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I saw a post over at Lifehacker today touting the old idea of slapping a little heat shrink tubing around a tool and shrinking it down to create a custom “grip,” and that got me thinking about the various ways I know how to accomplish this — and what ways you as Toolmongers might know that I don’t.

My favorite method is PlastiDip. It’s been around forever and works pretty simply: just open up the tub/can and dip the handles of your favorite pliers or whatever in. Pull ’em out and let ’em dry and you get a protective, grippy rubber-like coating.

A few years ago they started offering PlastiDip in a spray can, which lets you literally spray it on like paint. I picked up a can to coat a couple of little plugs for the headlight washers the guy who originally bought my (now gone, thank you) Porsche 944S2 didn’t bother to add to the options list. The plugs shipped from the factory in primer white. I didn’t want to bother painting them to match, and I’d already learned the hard way that it’s damn near impossible to create a decent-looking finish with gloss spray paint from a can — and flat or semi-gloss tends to erode pretty quickly in the weather. So I sprayed them with the black version of PlastiDip and they ended up looking pretty decent. Admittedly, I wonder if it’d really stay attached on a wide, flat surface, but I never found an opportunity to try it (though I think the can’s still out in the shop).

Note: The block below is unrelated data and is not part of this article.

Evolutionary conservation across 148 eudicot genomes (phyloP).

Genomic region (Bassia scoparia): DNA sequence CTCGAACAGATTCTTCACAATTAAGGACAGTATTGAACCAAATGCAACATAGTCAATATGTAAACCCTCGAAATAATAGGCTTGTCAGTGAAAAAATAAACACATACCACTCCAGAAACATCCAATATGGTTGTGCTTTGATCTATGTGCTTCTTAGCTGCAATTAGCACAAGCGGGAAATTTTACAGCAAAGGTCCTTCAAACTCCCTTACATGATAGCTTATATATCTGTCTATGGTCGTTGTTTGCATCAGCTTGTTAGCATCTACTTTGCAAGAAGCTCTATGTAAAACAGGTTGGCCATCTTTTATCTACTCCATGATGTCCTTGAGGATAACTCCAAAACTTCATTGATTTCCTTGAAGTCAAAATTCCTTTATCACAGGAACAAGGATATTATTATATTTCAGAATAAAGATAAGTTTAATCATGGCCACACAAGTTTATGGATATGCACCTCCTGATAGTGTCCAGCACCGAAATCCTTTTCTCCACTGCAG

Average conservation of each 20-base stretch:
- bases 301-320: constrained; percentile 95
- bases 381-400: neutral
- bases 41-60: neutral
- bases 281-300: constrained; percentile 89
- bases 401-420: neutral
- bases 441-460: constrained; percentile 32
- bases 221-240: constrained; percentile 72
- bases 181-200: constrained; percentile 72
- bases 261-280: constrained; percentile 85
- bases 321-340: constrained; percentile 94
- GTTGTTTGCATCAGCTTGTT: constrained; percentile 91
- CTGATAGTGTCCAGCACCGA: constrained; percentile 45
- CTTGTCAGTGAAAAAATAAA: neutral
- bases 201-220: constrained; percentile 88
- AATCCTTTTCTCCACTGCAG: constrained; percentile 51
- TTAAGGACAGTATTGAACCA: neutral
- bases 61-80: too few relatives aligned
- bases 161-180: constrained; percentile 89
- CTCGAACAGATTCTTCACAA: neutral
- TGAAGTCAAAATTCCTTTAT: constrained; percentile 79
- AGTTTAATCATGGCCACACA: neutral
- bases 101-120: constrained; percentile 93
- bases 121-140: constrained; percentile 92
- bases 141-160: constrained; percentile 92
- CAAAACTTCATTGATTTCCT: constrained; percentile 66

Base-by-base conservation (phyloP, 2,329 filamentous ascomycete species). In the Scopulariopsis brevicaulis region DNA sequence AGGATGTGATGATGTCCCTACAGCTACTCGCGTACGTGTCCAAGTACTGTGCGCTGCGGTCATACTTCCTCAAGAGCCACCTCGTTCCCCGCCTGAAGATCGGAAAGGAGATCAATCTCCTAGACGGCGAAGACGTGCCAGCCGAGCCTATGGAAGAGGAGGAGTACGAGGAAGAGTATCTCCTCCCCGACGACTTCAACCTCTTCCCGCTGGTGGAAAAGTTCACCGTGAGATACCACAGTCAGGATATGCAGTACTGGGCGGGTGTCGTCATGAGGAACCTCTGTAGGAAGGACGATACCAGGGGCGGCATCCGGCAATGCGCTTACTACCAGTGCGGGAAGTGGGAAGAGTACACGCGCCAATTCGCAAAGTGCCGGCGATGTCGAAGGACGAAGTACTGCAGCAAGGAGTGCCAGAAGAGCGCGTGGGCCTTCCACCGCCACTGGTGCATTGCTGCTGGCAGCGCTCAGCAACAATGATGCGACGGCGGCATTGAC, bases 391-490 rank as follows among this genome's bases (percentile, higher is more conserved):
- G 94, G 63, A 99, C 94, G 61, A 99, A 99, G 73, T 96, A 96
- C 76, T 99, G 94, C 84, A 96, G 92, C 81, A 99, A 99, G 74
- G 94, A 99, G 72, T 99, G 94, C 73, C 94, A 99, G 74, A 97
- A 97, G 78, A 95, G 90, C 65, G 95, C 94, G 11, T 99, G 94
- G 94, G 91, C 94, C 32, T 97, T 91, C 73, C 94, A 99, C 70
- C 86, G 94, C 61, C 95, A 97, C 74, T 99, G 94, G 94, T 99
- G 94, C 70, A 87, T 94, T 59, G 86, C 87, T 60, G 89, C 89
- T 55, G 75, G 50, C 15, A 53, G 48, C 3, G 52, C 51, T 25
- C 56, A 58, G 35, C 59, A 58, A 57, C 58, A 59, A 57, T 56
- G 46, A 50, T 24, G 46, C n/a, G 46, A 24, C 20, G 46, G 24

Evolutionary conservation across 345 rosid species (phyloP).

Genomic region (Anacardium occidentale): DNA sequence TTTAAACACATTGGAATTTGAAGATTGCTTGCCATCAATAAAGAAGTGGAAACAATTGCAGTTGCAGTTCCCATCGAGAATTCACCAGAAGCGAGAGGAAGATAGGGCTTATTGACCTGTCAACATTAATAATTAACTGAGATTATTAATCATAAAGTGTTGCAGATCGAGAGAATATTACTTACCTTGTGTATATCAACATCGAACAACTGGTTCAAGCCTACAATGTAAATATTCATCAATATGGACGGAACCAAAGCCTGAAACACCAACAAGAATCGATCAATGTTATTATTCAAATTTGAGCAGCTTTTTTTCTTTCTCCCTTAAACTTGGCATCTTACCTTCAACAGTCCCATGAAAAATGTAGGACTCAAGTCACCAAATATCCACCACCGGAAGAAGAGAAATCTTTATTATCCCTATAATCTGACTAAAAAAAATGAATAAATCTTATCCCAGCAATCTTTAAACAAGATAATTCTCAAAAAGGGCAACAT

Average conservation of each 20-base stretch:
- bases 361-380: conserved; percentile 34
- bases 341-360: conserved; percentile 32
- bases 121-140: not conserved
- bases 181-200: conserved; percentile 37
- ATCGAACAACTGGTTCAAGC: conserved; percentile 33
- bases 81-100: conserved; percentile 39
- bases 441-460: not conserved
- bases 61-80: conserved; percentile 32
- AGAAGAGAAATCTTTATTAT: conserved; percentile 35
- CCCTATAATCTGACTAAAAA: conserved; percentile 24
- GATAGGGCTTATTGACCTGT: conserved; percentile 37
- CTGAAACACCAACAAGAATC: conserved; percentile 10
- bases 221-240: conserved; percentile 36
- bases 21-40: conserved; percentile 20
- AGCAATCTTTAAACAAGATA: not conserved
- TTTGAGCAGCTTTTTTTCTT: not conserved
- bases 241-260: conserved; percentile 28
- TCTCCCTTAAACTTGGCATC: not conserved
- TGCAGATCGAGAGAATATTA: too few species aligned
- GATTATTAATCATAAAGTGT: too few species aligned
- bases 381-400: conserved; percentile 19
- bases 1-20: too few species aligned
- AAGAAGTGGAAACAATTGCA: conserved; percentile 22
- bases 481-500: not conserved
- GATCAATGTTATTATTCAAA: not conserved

I’ve seen people do all kinds of crazy stuff, though, from wrapping tools in rope to dipping epoxy-molding custom-shaped grips. What’s your favorite custom grip solution, or do you just like bare tools bare?

PS: It looks like PlastiDip comes in a “make your own color” kit [What’s This?] now.

PPS: Think I’m crazy for PlastiDip coating washer plugs? This guy did a whole car.

(Thanks, nrkbeta, for the great CC-licensed photo.)

Create Your Own Tool Grips w/Heat Shrink Tubing [Lifehacker]
PlastiDip [Corporate Site]
Via Amazon¬† [What’s This?]


14 Responses to Creating Custom Tool Grips

  1. Jason Peacock says:

    Well, there is this Instructable about using PlastiDip to make awesome, permanent origami:


  2. Jeff Ballard says:

    Wow I looked up plastidip on youtube and saw people doing their car emblems, rims, whole car with this stuff, and it is just plain awesome! Im going to buy a can just to keep in the garage for different solutions to problems.

    I even think I can use it to waterproof some of the old parts on my 86 three wheeler, that have deteriated in the past 25 years. thanks!

  3. Joshua Herzig-Marx says:

    Great stuff for making your own glue-top pads: http://joshua.herzig-marx.com/2006/04/08/diy-glue-top-pads/

  4. Assen says:

    Used the spray to cover my son’s home-made Batman mask.
    Still holding up after 6 months’ use.

  5. Swedub says:

    Another neat substance for creating custom grips to tools and whatnot is Sugru. I picked some up at the Maker Faire near San Jose last year. Came in handy when I had to create a grip to a valve handle that broke away. It was for a main water valve that I couldn’t easily replace because it was for a unit in a condo building.


    You can make custom hand formed grips for tools and stuff. Plastidip is more of a thin even coating.

  6. metis says:

    it depends on what properties you need in the grip.

    while working as a chef i’ve used kitchen twine, mineral oil and bees wax to make a durable anti-slip grip on certain knives (which was also defacto disposable for cleaning purposes)

    i’ve used rope, twine and lashings for grips on many other tools with finishes from none to superglue depending on what properties i wanted on it.